Last Friday we had Researchers’ Night here in Poznan! This is the special occasion to see what those strange researchers are working on and hear them trying to talk about their research in understandable language…
Together with my colleagues Mathieu, Kasia, and Marysia we prepared the one of the many scientific ‘shows’ that visitors could see on that night at the Facult of Biology, Adam Mickiewicz University.
I was very surprised by the scale of the event. There was about 8000 people at the faculty that night! We planned to have six groups by 15 people. All the groups were fully booked in advance but we could not resist to bring always in some more people who were interested in our ‘show’.
Our session was called: ‘What your voice tells about you’ and we wanted to show why and how we study animal sounds. We would first let people hear several sound examples and would let them guess whether they had heard person who was a boy or agirl, big or small, young or old, etc. We wanted to illustrate that people can extract quite some information from voice alone. We also played back sounds of differnet animals to show that we indeed can extract similar information from animals.
We than had three stands where people could have some hands-on experience of our current research. We had live spectrogram, which is the basic tool for our research. Visitors played back some sounds and could instaneously see how those sounds look on the spectrogram. They could play around with their own voice and see their voice on the screen at the same time.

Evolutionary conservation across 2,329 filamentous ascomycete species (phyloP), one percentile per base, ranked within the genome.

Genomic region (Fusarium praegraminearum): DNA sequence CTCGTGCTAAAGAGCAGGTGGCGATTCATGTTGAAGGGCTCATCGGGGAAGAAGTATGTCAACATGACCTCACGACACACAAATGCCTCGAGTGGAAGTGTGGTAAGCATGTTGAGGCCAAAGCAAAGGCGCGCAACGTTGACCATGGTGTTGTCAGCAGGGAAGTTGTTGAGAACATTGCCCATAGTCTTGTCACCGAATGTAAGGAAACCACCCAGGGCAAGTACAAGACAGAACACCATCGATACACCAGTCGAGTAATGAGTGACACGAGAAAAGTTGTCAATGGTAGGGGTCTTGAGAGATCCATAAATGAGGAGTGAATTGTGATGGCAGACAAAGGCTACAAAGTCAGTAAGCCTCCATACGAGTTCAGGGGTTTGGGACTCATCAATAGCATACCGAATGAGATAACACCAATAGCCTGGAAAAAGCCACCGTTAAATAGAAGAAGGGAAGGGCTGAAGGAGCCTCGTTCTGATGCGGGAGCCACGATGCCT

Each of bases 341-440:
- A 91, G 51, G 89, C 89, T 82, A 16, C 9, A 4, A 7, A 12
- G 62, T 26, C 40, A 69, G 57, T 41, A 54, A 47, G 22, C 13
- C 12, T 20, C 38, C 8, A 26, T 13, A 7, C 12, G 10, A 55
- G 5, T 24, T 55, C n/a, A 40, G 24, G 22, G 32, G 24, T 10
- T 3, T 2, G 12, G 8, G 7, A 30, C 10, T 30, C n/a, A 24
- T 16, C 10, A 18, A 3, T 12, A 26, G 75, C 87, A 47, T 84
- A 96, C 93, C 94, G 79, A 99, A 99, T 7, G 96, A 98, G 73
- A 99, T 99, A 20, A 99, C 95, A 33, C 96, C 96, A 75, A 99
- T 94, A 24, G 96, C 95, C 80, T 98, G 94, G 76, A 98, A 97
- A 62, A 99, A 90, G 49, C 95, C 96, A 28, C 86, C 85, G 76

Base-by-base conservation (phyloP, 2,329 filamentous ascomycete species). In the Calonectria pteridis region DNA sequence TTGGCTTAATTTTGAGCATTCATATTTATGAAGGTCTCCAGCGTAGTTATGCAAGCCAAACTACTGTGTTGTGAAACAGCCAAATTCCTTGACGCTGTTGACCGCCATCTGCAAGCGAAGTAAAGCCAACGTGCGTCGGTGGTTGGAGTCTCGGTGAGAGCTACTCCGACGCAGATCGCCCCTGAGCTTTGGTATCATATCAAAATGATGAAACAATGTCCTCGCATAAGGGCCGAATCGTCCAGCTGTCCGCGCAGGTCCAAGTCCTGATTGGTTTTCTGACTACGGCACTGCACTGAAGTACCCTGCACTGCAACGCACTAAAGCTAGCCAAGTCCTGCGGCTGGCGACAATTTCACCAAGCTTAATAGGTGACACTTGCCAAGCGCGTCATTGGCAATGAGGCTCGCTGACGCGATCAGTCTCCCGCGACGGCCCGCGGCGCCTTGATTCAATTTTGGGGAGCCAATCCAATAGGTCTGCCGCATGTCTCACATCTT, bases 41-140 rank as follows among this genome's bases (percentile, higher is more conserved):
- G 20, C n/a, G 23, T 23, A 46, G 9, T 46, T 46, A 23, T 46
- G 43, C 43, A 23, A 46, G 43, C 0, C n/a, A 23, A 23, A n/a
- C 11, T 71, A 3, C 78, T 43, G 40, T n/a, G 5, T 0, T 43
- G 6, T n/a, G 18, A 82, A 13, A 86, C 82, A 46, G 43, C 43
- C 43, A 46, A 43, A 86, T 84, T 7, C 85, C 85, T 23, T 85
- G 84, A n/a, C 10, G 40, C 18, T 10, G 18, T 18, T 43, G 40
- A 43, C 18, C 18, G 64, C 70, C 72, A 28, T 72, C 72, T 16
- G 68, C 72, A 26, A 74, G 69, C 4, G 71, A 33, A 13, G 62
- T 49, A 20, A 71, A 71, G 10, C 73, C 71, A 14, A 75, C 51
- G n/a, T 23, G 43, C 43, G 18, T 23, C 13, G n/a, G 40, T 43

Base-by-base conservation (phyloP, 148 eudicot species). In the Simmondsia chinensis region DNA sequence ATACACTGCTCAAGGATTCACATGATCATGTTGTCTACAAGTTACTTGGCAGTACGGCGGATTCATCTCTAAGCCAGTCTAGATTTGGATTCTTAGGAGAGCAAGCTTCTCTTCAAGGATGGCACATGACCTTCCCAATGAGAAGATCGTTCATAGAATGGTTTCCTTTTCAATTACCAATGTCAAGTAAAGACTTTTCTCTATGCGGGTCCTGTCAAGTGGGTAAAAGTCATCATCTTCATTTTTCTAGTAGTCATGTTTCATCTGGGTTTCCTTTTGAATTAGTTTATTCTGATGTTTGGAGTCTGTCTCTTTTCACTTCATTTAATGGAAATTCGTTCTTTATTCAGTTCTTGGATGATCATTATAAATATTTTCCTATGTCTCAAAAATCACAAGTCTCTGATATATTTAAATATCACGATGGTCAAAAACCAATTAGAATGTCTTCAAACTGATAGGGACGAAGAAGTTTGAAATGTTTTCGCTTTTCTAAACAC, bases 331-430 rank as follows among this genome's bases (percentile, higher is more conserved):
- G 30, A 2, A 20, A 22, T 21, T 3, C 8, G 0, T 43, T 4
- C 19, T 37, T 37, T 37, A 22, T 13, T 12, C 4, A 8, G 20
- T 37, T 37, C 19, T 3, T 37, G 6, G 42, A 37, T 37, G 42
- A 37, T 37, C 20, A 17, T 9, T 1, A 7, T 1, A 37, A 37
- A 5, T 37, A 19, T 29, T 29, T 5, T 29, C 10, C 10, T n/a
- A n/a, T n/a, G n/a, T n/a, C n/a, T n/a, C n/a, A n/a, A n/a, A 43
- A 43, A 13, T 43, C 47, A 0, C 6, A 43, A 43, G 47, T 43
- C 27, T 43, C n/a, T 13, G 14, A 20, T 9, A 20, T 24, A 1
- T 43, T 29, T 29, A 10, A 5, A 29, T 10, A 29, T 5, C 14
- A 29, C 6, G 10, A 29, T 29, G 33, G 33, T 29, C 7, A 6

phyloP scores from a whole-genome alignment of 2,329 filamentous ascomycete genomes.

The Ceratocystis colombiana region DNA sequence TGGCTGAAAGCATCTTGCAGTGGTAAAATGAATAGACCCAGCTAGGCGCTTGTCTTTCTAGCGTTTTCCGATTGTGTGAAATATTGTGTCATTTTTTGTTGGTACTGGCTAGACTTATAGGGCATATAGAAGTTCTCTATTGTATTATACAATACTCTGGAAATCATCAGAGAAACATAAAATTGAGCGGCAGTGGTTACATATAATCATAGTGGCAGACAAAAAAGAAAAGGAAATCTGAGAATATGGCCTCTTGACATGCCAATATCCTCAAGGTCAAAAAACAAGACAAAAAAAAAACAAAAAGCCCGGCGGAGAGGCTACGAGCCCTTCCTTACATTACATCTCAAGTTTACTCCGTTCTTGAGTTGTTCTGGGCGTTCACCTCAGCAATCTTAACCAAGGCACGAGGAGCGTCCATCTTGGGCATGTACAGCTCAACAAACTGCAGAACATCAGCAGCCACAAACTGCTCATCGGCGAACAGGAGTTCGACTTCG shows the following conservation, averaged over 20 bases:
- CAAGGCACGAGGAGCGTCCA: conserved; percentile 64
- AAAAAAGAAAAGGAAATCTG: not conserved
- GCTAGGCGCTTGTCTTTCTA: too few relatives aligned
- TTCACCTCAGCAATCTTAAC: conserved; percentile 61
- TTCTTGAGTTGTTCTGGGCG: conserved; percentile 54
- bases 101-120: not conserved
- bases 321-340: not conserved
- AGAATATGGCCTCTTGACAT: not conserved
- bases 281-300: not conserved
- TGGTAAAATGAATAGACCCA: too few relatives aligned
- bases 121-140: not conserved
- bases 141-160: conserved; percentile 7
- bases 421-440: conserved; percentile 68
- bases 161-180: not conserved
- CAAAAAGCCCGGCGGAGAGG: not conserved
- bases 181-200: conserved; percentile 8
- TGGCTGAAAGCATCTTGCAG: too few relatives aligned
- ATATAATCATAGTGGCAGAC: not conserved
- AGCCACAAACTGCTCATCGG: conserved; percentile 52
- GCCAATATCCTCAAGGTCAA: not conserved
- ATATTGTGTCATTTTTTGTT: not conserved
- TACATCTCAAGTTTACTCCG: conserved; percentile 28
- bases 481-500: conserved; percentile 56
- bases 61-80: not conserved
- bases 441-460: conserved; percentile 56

Your voice can reveal where are you from… We were further talking about the project on yellowhammer dialects in Czech republic, Poland and indeed around the world! Dialects are so easy to distinguish in yellowhammers. Moreover, it is a citizen science project where anyone can contribute recordings and help researchers to understand why there are dialects in birds. Check the map! It is so cool!
Your voice can also reveal your individual identity… We asked visitors to participate in real experiment in which we want people to match photos and sounds of individual corncrake males. We would like to know whether calls of corncrake could have evolveded to signal individual identity and whether it makes distinguishing individuals easier. It is possible to use different acoustic or visual traits to distinguish animal individuals but did they (or some of them) evolve to signal individual identity?
We already have some results from Friday night but we need to do some small modification to our setup and test few more people before we can conclude on this question.
Whole night was exhausting but at the same time very pleasant experience! It was great to see so many people interested in our science! We hope to have a short video about our session soon…